Owning a rich history in both arts and sciences, Vilnius is Lithuania’s major economic engine, ranks among the biggest Baltic financial centers, and represents its nation’s wealthiest region.
Nicknames for Vilnius include Jerusalem of Lithuania, Athens of the North, Rome of the North and New Babylon.
Research website numbeo ranks Vilnius in the top 31% compared to the 250 cities evaluated on its overall quality of life index at June 2020. Vilnius scored well on index factors such as pollution (lowest 12%), traffic commute time (fastest 15%), safety (top 18%) and health care (upper 40%).
The trolleybus network in Vilnius is among Europe’s most extensive, with about 260 trolleybuses transporting hundreds of thousands of passengers each workday.
Vilnius has many prominent art galleries. For instance, its Lithuanian Art Museum showcases Lithuania’s largest art collection. The Contemporary Art Centre in Vilnius offers an exhibition space of some 25,833 square feet (2,400 square meters), making it the biggest venue for contemporary art among Baltic States.
Vilnius was recognized by the Guinness World Records as the site where the largest coin pyramid ever was created. The pyramid was built from over a million Litas coins at the Money Museum of the Bank of Lithuania in Vilnius. That feat commemorated old one-cent coins in circulation before Lithuania adopted the Euro as its official currency.
From an international trade perspective, Lithuania exported an estimated US$33.1 billion worth of products around the globe in 2019. Its most valuable exports include refined petroleum oils (11.4% of Lithuania’s global total), furniture (4.5%), fertilizers (2.8%), cigarettes (2.2%), wheat (2.1%), polyacetals and epoxide resins (2%), cars (also 2%), and drugs and medicines (1.9%) according to the International Trade Centre.
Capital Facts for Vilnius, Lithuania: Quick Reference
Below, you will find 10 of the most famous people born in Vilnius, Lithuania.
- Lina Kačiušytė, gold medal swimming champion (born Jan. 1, 1963)
- Laura Asadauskaitė, gold medal pentathalon winner (born Feb. 28, 1984)
- Martynas Pocius, national basketball team player (born Apr. 28, 1986)
- Ana Ambrazienė, hurdler & world recordholder (born Apr. 14, 1955)
- Ingeborga Dapkūnaitė, actress (born Jan. 20, 1963)
- Martynas Gecevičius, professional basketball player (born May 16, 1988)
- Šarūnas Sauka, painter (born Sep. 11, 1958)
- Deividas Šemberas, soccer player/footballer (born Aug. 2, 1978)
- Andrius Mamontovas, songwriter & producer (born May 13, 1962)
- Edgaras Jankauskas, soccer player/footballer & coach (born Mar. 12, 1975)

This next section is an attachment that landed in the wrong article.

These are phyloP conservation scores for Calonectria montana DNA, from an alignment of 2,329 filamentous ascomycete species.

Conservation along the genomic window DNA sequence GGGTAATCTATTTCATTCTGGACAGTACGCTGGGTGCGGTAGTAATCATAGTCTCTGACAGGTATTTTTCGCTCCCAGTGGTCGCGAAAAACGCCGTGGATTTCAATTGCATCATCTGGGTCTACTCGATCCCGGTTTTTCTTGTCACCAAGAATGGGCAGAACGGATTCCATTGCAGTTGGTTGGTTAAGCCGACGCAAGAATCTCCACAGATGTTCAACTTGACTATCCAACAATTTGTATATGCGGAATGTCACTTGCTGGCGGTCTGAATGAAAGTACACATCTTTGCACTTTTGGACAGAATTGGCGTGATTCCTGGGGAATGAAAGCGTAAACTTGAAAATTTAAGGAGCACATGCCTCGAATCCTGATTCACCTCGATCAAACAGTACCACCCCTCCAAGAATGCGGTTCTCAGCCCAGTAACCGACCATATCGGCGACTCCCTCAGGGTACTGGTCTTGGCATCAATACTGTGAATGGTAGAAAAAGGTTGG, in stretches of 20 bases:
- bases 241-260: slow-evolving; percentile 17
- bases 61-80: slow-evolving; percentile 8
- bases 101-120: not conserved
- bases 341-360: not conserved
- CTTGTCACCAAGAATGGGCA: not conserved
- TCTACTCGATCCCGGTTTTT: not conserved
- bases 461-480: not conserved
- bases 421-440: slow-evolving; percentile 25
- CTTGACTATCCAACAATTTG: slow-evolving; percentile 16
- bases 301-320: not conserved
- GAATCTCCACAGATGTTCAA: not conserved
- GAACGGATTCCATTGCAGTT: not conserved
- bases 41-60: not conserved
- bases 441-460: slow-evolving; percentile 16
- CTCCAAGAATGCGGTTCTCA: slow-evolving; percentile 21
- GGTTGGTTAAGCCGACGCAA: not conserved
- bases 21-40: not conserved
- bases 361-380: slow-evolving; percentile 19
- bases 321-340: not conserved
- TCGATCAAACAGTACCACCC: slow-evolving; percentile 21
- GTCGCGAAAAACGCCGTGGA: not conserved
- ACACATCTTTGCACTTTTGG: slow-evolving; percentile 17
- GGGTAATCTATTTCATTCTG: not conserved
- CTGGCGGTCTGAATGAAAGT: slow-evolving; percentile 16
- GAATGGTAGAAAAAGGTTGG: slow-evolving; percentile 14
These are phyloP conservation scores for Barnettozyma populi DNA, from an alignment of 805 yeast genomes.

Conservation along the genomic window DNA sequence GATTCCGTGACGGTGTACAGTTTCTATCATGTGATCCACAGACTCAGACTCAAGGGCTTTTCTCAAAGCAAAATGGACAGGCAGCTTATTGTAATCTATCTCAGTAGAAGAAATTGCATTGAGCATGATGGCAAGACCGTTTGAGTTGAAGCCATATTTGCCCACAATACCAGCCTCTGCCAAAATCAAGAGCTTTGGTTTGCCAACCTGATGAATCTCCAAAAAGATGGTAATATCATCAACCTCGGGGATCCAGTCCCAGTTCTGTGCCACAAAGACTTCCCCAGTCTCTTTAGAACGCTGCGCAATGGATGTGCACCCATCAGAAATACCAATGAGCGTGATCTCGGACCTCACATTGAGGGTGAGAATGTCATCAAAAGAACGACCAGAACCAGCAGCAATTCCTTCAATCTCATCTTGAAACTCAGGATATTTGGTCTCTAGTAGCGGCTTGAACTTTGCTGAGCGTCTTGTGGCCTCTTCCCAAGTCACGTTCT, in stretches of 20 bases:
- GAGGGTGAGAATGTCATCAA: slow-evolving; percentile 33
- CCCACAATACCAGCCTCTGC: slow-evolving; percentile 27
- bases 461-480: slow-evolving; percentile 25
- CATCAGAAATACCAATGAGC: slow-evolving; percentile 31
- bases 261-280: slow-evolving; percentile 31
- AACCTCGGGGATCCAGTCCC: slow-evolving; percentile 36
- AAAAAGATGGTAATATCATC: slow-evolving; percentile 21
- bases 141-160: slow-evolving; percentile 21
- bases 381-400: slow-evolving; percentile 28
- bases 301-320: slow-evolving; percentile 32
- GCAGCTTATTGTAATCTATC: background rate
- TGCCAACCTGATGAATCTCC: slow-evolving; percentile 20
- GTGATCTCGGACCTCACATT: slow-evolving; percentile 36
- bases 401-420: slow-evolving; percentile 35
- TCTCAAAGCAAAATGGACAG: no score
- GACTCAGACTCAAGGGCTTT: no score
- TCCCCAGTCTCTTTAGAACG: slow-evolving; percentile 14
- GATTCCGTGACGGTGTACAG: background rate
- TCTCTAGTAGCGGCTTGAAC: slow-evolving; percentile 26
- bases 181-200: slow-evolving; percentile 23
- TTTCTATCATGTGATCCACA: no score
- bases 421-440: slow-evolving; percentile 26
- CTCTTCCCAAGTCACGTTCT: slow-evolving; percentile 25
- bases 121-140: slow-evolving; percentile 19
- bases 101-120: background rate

Note: Data for our Famous People tab was sourced from Google searches mostly targeting published Wikipedia articles specific to each person’s name.
Demonym for a resident of Vilnius: Vilnian
Population: 580,020 (Vilnius) in 2020
Density: 3,742 people per square mile (1,446 per square kilometer)
Population: 2,718,387 (Lithuania) at August 7, 2020
Density: 112 people per square mile (43 per square kilometer)
Median age for all Lithuania: 45.1 years old
GDP: US$102.2 billion in 2019 (Lithuania)
GDP per person: $36,701
Note: The above country-level GDP metrics are on a Purchasing Power Parity basis and are in U.S. dollars. Credible city GDP statistics for Vilnius were unavailable.
Official currency used in Vilnius: euro
Capital landmarks: St. Anne’s Church, Cathedral (Arkikatedra Bazilika), Holy Spirit Orthodox Church, Lithuanian Art Museum, Europa Tower, Vilnius University and the Martynas Mažvydas National Library of Lithuania
Brookings Institution, Global Metro Monitor Report (includes GDP data).
Central Intelligence Agency, The World Factbook Europe: Lithuania.
Demographia, World Urban Area, 12th Annual Edition.
Guinness World Records, Largest coin pyramid.
International Monetary Fund, World Economic Outlook Databases.
International Trade Centre, Trade Map.
Numbeo, Quality of Life Index by City.
Official Government Website, Vilnius.
Wikimedia Commons, City Flags.
Note: Some city flags were unavailable. If so, attribution belongs to Wikimedia Commons for pertinent country flags.
Wikipedia, Baltic States.
WorldOMeter, Lithuania Population.
World Population Review, Vilnius Population 2020.
Lithuania established its independence from Soviet Russia and Germany on February 16, 1918. Lithuanians celebrate Independence Day as a national holiday each February 16.
Vilnius city limits contain a land area measuring 155 square miles (401 square kilometers) home to an estimated 580,020 inhabitants in 2020.
Within national borders, Lithuania’s land area covers 24,199 square miles (62,674 square kilometers). The country’s population count was 2.7 million people as of August 2020.
Population density is more concentrated within Lithuania’s capital city Vilnius, averaging 3,742 Vilnians per square mile (1,446 per square kilometer).
Zooming out to national land boundaries, Lithuania’s population density dilutes to an average 112 people per square mile (43 per square kilometer).